Murmurs of people who may challenge one day: Rafa Nadal and Raul. Though, I think that day is far away, yet.
If you’re interested in looking at the chronological process of the elections, this is what the club released last summer.
This is what scares me about Sarri. Real Madrid has a really deep squad, and even under Zidane — a master man-manager and heavy rotational wizard — there were great players who just didn’t play in big moments, or at all. I’m not sure how well Sarri would mesh with the team, especially the fringe players. If you thought Ancelotti was extreme with his lack of desire to rotate — Sarri is no better. I won’t address the transfers in a hypothetical Sarri appointment — we’ll cross that bridge when we get there. For further insight on this, I reached out to our friend Adam Digby (Italian football writer for BeIn and others).
Adam: I think his reluctance to rotate absolutely causes problems. He was smashing teams by six or seven in October, but he could’ve played with other players instead and won by three or four.
Then, in January, Napoli chased another winger to add depth, but they were all turned down. Simone Verdi of Bologna spoke out about it at the time.
I’m not sure how thrilled Napoli fans will be with Carlo if they’re expecting more rotations, but at least they’re getting a really great human being, so there’s that.
(FYI, the longer I go through this mailbag, the more I talk myself out of Sarri. I’m Sarri, but he’s not my first choice.)
I do think losing a top two player of all time is a big deal, yes. Though, losing him now at 33 is not as big a blow as losing him at the age of 27, or even at the age of 31. I have no idea what happens to Bale, though I’m optimistic he’s bought some kind of alpha-male status with his freak performance in Kiev (as well as the good performances leading up to it). The bottom line is this: the team needs goals. If Ronaldo is not around next year (he’s not going anywhere, by the way — I’m not sure how we talk ourselves into believing that he’s leaving every year), the team needs to replace him with a prolific assassin. Bale can be your 20-30 goals / year threat; but you’ll need someone else to replace the remainder of Ronaldo’s goals. Maybe Asensio becomes an even bigger scoring threat, but it’s hard to picture this team not bringing in a proven goalscorer if Ronaldo leaves (which he won’t).
I just watched it for the first time with my wife, just to answer this question. I.... I can’t take it seriously. I spent the whole time laughing every time Ramos came on the screen.
I indirectly answered this already, but I’ll take an official stance on it. Assuming the realistic targets are Poch (I know this might not fall entirely under the realistic category, but let me have this, as I’m a Poch guy, and believe in what he’s doing), Sarri, Guti, Allegri, Conte, and Arsene; I’d go:
Said this on the podcast with Phil Kitro (after Phil left) on Sunday: the idea of bringing in Guti has grown on me. A) I like that he plays direct attacking football; B) Teaches the Juvenil players to implement a counter-press and retain possession high up the pitch; C) Has Real Madrid DNA; and D) Has invested emotional and long-term interest in developing the kids and incorporating them into the squad, ensuring Zidane’s vision of continuity over the years.
It will be interesting to see how much ZIdane’s success after being promoted from Castilla coaxes Florentino into getting swooned by the idea of Guti. Not that Zidane’s precedence should be the deciding factor either way — but there’s no question it plays a part in trusting someone like THE HAZ.
Man, imagine Poch and Harry coming over together in a package deal. Flo, get the briefcase out. I know you have that itch to scratch. Complete the Spurs’ fans’ long awaited ‘what if’ trifecta of Modric - Bale - Kane. They are yearning for it. Give it to them Papa Flo.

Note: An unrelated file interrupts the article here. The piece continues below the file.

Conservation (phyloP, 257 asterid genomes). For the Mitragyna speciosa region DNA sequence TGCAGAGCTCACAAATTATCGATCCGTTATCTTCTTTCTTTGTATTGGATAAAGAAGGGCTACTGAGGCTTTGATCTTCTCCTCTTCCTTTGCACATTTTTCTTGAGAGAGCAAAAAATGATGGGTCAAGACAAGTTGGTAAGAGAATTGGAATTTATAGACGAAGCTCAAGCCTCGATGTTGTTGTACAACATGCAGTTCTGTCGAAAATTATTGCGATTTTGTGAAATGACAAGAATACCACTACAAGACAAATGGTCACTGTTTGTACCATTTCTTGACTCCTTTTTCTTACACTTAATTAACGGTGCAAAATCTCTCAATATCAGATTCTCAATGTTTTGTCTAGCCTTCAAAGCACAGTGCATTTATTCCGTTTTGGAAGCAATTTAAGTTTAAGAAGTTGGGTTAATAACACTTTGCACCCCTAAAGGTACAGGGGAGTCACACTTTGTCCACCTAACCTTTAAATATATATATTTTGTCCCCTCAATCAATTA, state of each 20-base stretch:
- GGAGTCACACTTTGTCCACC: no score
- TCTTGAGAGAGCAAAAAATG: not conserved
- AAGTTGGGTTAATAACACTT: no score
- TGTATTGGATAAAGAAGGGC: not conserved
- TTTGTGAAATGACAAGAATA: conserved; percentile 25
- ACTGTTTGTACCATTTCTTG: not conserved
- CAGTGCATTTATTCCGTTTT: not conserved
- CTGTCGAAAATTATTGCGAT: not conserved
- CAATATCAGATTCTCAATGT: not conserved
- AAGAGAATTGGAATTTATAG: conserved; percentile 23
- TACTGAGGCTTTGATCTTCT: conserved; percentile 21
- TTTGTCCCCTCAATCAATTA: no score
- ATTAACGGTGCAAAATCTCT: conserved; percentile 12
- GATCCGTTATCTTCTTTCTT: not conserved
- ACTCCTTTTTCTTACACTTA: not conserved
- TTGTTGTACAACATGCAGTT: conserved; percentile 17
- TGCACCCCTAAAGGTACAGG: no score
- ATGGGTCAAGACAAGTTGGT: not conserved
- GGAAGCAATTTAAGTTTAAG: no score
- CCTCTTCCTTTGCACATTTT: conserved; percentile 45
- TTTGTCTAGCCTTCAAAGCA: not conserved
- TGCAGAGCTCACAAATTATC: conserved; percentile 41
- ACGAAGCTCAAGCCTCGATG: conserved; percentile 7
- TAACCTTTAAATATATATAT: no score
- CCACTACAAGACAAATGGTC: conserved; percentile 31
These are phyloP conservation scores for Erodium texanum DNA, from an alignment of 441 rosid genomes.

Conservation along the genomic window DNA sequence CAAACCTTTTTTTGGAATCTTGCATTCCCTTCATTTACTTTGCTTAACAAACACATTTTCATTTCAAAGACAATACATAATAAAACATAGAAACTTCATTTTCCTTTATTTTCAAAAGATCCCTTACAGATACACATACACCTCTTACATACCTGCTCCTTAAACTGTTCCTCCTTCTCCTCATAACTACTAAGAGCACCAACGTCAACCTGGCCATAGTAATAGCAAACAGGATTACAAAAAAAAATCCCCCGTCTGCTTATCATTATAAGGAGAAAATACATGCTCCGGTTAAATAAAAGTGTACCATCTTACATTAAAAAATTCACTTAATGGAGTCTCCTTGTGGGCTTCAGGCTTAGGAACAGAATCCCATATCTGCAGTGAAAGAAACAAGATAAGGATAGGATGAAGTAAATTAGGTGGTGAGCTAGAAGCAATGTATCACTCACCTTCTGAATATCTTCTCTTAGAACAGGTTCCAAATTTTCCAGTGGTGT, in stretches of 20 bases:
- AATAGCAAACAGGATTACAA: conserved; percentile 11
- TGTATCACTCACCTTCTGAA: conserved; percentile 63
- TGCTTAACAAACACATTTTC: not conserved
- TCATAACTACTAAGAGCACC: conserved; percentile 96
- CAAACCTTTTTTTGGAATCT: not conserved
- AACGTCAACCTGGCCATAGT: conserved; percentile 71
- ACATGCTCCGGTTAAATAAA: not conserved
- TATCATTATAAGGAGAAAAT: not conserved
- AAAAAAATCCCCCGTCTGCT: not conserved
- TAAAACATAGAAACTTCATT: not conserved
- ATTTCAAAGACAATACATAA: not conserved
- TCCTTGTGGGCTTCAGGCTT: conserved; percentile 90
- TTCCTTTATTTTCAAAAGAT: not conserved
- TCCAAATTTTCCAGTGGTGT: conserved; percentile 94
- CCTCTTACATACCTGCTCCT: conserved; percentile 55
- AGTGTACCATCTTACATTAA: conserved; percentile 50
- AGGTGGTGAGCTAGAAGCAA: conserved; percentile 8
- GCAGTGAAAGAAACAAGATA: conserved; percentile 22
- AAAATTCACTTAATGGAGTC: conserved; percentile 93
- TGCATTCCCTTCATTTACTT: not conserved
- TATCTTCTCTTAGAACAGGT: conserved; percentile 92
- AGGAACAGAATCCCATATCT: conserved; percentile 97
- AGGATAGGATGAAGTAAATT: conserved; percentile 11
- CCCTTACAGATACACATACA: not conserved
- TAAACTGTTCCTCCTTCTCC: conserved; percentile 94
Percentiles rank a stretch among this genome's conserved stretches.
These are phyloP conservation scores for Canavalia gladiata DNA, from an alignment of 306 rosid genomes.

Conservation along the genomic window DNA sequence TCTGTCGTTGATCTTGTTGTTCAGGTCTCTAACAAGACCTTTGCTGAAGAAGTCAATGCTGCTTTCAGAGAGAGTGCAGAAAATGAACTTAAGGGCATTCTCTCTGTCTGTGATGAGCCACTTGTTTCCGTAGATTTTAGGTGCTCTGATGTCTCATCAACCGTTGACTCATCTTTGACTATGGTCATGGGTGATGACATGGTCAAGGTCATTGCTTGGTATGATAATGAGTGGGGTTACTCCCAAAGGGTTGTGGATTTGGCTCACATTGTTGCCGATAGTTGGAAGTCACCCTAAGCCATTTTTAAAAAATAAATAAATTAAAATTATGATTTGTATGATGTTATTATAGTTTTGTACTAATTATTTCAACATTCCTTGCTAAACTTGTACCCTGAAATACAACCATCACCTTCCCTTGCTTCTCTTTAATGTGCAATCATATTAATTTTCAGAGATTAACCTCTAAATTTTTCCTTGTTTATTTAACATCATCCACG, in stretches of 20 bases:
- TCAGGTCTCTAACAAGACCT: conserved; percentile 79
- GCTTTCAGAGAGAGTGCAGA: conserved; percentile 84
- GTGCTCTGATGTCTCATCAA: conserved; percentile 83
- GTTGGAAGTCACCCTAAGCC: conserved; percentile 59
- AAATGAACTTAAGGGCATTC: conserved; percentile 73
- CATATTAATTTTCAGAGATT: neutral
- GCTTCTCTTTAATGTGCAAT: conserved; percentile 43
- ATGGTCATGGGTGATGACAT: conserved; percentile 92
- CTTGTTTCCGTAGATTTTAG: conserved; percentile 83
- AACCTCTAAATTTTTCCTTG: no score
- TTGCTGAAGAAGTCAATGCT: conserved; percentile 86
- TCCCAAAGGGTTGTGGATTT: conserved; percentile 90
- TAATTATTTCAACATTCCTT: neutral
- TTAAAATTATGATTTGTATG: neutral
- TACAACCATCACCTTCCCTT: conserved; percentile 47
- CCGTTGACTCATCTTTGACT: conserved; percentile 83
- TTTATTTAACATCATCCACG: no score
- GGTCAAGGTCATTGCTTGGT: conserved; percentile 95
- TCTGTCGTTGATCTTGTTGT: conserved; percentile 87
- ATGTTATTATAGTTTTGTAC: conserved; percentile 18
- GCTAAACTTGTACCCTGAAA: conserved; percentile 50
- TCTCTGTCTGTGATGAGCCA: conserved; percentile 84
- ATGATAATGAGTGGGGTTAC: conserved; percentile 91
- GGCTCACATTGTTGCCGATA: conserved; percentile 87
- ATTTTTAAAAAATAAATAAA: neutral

Thanks Amin. There’s a lot here.
I’m going to try to hit these rapid fire.
- I agree with the timing of Zidane’s departure. Said it in my heartfelt ‘Until Soon’ piece the day he made the surprise announcement, and I spoke about it again on the pod — this is the most ideal way to go:
And at that point, to do what he did — turn the team around, ignite the players into buying into his ideas, and just win trophies — really was dramatic. He took a pickaxe and chipped away at the inherited 10-point La Liga deficit half way through the season, and three of those points came from a brilliant narrow scheme at the Camp Nou. Not only could Florentino not sack him, but just over two years later, he’s gutted at the fact Zidane has left. The Frenchman has left on his own. For the millions of Zidane Stans around the world, this is the ideal situation. He’s on top, and no one has asked him to leave. He will be sought out for other head-coaching positions should he choose to pursue them in the future, and will be welcome back if the club needs him in the future too. This isn’t over. Zidane and Real Madrid will never be over. It would not be surprising to see him return years from now.
The man-management side of things is huge. It’s just as important as the tactical side of things. Those two aspects of coaching are like two wings of a bird. Flight will not be possible if you don’t have both traits. The three most successful Real Madrid managers on a European scale since the turn of the century have all possessed a beloved and well-respected character: Zidane, Ancelotti, and Del Bosque. That stuff matters. It’s real. Players need to buy in to who you are — not just buy in to your tactical drawings on a chalkboard.
Also underrated: superstars, galacticos, etc. Del Bosque had Raul, Redondo, and Roberto Carlos (all three of whom went to a ridiculous gear from the quarter-finals and on) for El Octavo; and had Raul, Zidane, Figo, Makelele, and Roberto Carlos for La Novena. Ancelotti and Zidane both had Cristiano Ronaldo as well as the entire core of legends we all know too well about. You can’t really win without these players (there are anomalies, to be sure, but generally speaking, you need game-changing players) — hence why you should be giving Klopp and others a leash for losing against great teams like Real Madrid and Bayern Munich. And hence, why you need to bring a top 3-5 player once Ronaldo leaves.